## SMath – A Free MathCAD Alternative

For engineering, physics and math user MathCAD is a great package for theoretical calculations and reports. Unfortunately MathCAD is rather expensive for students and causal users, and it also isn’t support in Linux.

SMath Studio is a free alternative that supports MathCAD files and it works in Linux.

In this blog I wanted to highlight some of my notes in using SMath Studio. Some of the key take away points are:

• SMath offers a Worksheet approach that is far superior to Excel/LibreOffice for math problems.
• Equations and matrices are shown like they were hand drawn
• Units are included in the equations, and unit conversion is automatic
• easy to read IF/THEN/ELSE, WHILE and FOR LOOP can be using within a Worksheet
• SMath programming is done visually, (as opposed to writing code like Python or Matlab/Octave).
• SMath support basic plotting but it is weak compared to other packages like Matplotlib.
• SMath is good for visual reports, but Python would be a better solution for managing large amounts of data or when statistical calculations are needed.

## Getting Started

SMath Studio is supported on Window, MacOS and Linux, see https://en.smath.com/ for installation files.

For Linux user the Mono interface will need to be loaded:

```sudo apt install mono-devel
# extract to a folder
# to run SMath Studio in Linux:
./smathstudio_desktop_mono
```

The SMath Studio has a side panel of common functions and symbols. All the functions are listed in the fx dialog.

## Freehand Calculations

Smath allow users to create complex freehand calculations using the side panel and some keyboard shortcuts. The arrow key moves the cursor to different sections of a large expression that need to be modified.

## Variables and Units

Sheets are calculated from top to bottom, so it is important to define a variable before it is used. A variable is defined with a “:=“, the equal sign (“=“) is used to show the value of a variable.

For equations where units are used a dropdown of available units is shown. The default system is in metric so the conversion is also shown. Units will appear in blue.

The system will automatically manage the conversion between units, and there are some different presentations to show the steps in the conversion, fractions, or just the numeric value.

## Show Solutions

Pages can be laid out to create clear presentations with variables that are passed to equations. Like with the units, equations can be shown with their intermediate values. Below is an example that shows a venturi flow rate calculation with the intermediate values and the conversion between Newtons (N), kilograms (kg) and meters (m) to a flow rate of cubic meters/sec.

Below is a worksheet that allows a user to play with a 2nd order equation. SMath offers some graphical widgets such as: analog sliders, dropdown lists, up/down selector and toggle buttons. For this example I used three slider widgets allow users to change the constants (a,b,c). A plot is used to visually check if the equation has any X-intercepts. The SMath solve function will find X-intercepts. A small if statement is used to check if there are any intercepts. Finally an integration function calculates the area between the limits.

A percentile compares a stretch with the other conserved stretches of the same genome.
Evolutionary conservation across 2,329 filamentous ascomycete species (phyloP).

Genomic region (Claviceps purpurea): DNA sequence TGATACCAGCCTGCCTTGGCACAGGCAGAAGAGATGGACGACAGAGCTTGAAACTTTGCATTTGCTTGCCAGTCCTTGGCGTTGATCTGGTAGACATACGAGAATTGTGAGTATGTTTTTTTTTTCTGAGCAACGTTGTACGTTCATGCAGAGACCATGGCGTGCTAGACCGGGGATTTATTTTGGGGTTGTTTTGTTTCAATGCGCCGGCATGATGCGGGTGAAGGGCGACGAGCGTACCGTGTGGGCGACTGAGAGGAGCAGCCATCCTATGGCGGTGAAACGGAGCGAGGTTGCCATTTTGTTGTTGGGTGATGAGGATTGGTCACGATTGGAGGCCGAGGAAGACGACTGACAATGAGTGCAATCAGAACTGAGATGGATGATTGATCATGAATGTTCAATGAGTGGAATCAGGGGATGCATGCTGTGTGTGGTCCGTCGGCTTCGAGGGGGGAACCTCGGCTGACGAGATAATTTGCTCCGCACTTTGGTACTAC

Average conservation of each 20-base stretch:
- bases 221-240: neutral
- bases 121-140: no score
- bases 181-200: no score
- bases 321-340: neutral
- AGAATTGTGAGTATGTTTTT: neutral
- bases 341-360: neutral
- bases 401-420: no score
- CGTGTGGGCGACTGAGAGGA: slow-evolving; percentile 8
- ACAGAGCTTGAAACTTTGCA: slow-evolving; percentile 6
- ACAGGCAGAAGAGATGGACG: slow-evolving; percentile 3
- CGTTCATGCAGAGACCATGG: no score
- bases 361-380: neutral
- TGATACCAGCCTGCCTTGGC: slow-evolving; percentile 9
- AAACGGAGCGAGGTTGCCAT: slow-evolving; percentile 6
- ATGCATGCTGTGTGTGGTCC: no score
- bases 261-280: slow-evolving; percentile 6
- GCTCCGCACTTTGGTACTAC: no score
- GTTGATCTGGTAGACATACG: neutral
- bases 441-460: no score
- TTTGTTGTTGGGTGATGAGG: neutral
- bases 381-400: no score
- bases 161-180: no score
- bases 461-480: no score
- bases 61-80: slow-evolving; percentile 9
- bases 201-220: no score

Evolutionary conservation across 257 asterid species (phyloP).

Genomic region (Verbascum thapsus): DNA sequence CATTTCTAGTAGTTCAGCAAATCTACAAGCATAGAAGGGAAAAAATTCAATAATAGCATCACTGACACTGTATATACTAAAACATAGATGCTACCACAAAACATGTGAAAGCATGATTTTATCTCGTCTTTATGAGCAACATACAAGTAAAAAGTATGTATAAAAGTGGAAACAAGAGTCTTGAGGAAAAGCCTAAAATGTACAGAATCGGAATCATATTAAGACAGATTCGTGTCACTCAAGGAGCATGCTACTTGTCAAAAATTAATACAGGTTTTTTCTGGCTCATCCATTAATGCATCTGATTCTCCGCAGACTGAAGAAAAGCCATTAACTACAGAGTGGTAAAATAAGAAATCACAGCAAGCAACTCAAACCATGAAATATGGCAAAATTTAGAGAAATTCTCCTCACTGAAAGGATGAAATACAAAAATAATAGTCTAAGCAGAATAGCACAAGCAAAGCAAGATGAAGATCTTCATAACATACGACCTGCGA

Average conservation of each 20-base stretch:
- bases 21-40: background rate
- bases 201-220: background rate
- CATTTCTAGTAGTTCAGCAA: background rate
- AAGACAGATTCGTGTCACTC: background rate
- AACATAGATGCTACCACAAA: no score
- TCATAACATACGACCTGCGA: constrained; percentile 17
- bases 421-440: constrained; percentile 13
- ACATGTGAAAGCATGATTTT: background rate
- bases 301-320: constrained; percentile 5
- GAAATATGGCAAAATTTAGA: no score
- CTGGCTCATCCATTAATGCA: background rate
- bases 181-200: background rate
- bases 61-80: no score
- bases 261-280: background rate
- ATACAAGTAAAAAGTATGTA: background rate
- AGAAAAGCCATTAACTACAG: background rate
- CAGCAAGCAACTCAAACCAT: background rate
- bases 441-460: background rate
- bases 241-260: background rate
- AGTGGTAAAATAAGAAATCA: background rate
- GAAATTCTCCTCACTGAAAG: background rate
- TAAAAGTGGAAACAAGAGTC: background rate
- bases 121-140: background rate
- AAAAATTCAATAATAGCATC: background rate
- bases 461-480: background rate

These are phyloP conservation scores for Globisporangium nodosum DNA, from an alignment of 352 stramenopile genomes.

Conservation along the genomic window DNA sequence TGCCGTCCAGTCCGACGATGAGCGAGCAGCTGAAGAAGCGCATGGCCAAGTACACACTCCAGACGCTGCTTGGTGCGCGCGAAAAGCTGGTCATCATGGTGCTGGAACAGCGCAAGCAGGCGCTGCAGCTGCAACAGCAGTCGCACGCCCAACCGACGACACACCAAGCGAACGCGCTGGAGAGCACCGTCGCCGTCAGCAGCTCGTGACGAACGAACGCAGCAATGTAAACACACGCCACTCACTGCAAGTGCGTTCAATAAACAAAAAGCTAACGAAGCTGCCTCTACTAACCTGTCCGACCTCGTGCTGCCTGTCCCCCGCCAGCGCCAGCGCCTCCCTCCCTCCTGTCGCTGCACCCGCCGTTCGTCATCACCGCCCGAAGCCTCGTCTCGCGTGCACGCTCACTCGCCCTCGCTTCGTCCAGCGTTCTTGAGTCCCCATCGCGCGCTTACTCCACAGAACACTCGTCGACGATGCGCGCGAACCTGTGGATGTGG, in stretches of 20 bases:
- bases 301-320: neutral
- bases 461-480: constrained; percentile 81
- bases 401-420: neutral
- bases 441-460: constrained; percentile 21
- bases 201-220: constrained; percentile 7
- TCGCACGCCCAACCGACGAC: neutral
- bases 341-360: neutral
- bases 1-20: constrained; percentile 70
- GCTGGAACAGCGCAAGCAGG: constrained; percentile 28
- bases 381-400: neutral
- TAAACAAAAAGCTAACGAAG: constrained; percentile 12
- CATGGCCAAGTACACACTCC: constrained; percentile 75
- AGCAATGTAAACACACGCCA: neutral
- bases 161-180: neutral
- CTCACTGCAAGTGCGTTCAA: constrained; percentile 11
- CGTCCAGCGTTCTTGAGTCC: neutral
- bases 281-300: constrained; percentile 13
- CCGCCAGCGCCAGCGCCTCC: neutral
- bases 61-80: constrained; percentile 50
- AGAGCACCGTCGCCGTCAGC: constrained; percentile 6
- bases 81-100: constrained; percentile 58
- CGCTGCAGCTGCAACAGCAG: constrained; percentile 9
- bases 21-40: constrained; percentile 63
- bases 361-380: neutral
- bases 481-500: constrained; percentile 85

## File I/O

SMath supports import/export data functions for: CSV, PDF, XLS, ODF, ODS and a few other. SQLite3 databases are also supported

Below is an example worksheet where a CSV file is imported, cleaned and then exported out to a new CSV file. The data is read in with the importData function to a matrix variable (rawdata).

A for loop iterates through each row data, and an if statement checks a row for positive values. The stack function appends valid rows of data to the cleandata matrix. The last step is to use the exportData_CSV function to write out the cleandata matrix.

## Automating SMath

The Windows version of SMath Studio offers a number of command line options that can be used to save and print worksheets. Unfortunately these options don’t exist in the Linux (Mono) version.

As a work around it’s possible to use some keyboard automation tool in Linux to offer some interesting solutions. Below is a script to:

• open SMath with a user defined worksheet
• grab the SMath window focus
• Save as PDF
• Quit SMath
```#!/usr/bin/bas
#
# auto_smath.sh - open
#
myfile="quad" ; # prefix of smath file
rm \$myfile.pdf ; # remove existing PDF

# Open smath with a set file, quiet output
./smathstudio_desktop_mono \$myfile.sm  &
sleep 3

# Set focus to SMath
wmctrl -a "SMath Studio"

# Send keystroke to save as PDF
xdotool key alt+F
sleep 1
for i in {1..4}
do
xdotool key Down
sleep 1
done
xdotool key Return
sleep 1
xdotool key Tab
sleep 1
xdotool key p
sleep 1
xdotool key Return
sleep 3 ; # Give time to save PDF before exiting

# Exit SMath
xdotool key alt+F4
echo "Done Running \$myfile.sm ... saved to \$myfile.pdf"
```

This script uses the wmctrl is get and manage the window focus, and xdotools to send keystrokes. They can be installed by:

```sudo apt install wmctrl
sudo apt install xdotool
```

## Some Final Thoughts

I wish I had SMath when I was in university it would have made things so much easier and reduced a lot of manual calculation errors.

It takes a few hours to get used to the keyboard short cuts and formatting.

A few times I forgot about the fact that sheets are calculated from top to bottom and this caused me to get some strange errors. If the software locks up use the following line to kill things:

```ps -e | grep mono | awk '{system("sudo kill " \$1 "  1>&-")'}
```